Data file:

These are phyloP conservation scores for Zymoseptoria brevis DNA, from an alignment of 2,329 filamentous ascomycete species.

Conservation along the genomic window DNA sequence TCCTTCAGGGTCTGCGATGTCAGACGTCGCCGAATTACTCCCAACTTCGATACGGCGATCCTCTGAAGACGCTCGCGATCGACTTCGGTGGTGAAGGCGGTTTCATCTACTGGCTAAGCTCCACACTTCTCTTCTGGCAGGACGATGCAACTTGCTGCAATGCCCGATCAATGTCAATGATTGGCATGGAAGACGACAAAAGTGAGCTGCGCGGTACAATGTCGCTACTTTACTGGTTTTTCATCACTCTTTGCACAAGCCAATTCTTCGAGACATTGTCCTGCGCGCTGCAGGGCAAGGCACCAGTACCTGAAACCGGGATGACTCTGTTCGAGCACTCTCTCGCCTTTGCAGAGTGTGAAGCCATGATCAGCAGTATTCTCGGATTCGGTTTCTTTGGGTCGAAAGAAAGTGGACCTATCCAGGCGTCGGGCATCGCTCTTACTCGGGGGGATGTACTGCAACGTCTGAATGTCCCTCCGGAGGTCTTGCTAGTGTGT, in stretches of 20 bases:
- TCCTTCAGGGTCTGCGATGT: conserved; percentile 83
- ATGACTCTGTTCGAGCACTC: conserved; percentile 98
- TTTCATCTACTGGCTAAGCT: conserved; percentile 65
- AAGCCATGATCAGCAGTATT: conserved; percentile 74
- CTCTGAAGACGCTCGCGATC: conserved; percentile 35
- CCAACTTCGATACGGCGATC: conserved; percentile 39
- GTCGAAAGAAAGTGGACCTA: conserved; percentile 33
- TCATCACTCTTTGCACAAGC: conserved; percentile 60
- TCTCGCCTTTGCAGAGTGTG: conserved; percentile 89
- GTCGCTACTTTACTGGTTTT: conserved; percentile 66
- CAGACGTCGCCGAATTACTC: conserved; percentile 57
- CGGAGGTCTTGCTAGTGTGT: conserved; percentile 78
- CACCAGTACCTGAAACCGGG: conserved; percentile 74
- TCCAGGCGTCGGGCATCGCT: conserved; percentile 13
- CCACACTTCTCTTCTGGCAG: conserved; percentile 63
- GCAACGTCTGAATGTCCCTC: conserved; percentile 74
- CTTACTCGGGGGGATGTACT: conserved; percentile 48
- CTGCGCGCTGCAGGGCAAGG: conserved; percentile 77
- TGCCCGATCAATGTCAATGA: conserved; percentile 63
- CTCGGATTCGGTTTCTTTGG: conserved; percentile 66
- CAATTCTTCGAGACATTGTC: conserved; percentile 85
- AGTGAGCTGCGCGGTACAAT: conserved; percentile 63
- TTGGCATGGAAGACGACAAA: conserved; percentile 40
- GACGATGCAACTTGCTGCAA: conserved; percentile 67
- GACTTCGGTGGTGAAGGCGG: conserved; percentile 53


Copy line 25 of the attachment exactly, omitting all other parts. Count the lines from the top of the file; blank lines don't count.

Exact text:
- TTGGCATGGAAGACGACAAA: conserved; percentile 40